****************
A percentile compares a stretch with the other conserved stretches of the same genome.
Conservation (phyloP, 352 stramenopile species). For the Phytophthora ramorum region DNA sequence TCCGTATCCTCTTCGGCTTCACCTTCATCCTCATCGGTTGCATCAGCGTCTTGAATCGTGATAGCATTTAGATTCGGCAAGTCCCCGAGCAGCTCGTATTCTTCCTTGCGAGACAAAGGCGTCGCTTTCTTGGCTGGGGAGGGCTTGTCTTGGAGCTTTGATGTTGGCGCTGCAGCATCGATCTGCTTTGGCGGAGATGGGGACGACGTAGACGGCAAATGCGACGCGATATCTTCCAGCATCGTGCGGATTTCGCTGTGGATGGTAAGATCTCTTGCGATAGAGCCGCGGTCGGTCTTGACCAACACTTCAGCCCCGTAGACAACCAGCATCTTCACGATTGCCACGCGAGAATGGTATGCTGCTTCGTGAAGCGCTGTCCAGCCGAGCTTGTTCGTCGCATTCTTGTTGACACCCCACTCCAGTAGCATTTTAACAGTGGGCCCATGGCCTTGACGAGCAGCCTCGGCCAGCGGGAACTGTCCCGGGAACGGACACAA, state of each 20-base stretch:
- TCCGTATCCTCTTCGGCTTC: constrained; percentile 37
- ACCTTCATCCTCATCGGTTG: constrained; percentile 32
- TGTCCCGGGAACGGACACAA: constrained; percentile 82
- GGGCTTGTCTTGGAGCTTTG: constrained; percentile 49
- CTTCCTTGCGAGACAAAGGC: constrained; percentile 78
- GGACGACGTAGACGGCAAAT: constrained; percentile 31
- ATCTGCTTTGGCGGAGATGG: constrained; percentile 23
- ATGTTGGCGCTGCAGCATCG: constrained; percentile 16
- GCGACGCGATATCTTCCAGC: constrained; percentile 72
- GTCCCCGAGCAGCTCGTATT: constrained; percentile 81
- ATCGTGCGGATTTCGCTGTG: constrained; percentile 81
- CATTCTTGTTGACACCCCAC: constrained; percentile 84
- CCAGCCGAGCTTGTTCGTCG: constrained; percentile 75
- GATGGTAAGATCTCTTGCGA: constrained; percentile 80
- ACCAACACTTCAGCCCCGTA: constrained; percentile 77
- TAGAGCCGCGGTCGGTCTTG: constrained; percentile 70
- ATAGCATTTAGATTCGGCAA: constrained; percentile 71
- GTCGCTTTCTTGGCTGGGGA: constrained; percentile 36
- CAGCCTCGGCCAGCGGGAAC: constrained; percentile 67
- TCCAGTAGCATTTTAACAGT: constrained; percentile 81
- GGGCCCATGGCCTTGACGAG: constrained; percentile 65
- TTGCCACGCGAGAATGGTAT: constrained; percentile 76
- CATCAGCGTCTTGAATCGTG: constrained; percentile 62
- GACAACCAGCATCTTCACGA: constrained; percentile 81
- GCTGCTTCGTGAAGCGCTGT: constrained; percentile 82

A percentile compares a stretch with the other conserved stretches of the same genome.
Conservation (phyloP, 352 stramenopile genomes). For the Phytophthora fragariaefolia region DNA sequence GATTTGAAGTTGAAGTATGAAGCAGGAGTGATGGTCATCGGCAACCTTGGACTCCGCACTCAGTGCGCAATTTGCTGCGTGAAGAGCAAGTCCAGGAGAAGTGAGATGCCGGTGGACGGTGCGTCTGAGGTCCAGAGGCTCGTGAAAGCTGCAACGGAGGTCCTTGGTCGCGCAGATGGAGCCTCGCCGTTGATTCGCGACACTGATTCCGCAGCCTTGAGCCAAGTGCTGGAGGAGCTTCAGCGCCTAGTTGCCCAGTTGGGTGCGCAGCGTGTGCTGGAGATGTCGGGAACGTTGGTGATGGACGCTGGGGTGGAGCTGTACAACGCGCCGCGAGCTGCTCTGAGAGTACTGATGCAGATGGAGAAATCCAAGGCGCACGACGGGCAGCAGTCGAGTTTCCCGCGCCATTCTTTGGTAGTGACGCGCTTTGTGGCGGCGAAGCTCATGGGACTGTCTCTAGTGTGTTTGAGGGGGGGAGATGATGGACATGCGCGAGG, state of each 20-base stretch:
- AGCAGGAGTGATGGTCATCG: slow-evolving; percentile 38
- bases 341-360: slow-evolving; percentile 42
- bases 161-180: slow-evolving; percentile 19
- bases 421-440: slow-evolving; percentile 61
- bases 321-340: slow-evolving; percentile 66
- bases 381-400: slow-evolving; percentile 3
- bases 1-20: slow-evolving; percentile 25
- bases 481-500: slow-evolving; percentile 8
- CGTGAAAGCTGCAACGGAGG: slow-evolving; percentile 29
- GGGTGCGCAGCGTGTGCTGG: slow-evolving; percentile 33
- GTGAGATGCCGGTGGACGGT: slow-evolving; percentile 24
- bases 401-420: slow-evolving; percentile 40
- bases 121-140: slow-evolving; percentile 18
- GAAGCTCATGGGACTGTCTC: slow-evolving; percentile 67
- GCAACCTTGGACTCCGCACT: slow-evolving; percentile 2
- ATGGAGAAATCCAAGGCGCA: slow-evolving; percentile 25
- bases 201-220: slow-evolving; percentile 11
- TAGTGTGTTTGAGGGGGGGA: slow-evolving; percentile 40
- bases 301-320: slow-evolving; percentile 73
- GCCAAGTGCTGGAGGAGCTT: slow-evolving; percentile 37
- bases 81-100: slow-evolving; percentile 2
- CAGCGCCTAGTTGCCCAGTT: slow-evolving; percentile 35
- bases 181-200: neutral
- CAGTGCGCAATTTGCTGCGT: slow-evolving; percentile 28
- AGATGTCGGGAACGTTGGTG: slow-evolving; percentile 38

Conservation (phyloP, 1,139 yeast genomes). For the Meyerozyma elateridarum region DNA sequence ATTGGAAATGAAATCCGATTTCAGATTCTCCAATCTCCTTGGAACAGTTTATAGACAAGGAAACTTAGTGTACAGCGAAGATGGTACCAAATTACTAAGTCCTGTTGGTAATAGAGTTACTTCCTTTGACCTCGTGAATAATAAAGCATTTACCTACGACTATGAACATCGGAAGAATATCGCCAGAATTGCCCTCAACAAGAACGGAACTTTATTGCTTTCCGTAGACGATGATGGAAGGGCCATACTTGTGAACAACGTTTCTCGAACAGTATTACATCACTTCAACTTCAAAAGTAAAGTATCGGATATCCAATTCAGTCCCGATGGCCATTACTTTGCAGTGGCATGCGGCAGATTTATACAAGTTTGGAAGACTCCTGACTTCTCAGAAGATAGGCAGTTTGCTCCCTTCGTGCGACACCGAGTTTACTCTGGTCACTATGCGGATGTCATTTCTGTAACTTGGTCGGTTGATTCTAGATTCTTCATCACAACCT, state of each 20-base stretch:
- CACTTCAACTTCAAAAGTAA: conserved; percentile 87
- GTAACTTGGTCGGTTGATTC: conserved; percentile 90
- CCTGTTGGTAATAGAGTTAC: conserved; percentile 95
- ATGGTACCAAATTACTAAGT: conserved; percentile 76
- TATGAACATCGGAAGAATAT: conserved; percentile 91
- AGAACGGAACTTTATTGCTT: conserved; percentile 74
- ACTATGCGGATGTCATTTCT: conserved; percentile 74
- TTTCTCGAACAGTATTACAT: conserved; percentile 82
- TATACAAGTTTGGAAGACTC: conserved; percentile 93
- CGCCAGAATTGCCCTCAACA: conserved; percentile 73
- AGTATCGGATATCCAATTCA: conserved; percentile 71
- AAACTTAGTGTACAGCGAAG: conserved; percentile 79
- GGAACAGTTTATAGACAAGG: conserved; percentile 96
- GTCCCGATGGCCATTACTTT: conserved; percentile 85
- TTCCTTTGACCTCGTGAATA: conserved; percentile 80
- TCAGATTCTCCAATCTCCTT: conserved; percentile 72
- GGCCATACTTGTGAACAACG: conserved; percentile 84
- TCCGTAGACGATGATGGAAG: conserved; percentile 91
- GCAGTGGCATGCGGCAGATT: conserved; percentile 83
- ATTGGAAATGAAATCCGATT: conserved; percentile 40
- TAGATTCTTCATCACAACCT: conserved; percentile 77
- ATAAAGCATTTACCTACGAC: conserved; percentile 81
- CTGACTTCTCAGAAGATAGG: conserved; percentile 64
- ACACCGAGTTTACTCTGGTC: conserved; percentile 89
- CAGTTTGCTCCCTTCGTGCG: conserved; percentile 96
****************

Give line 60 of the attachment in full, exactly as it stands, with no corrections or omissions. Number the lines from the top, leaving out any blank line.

- TATGAACATCGGAAGAATAT: conserved; percentile 91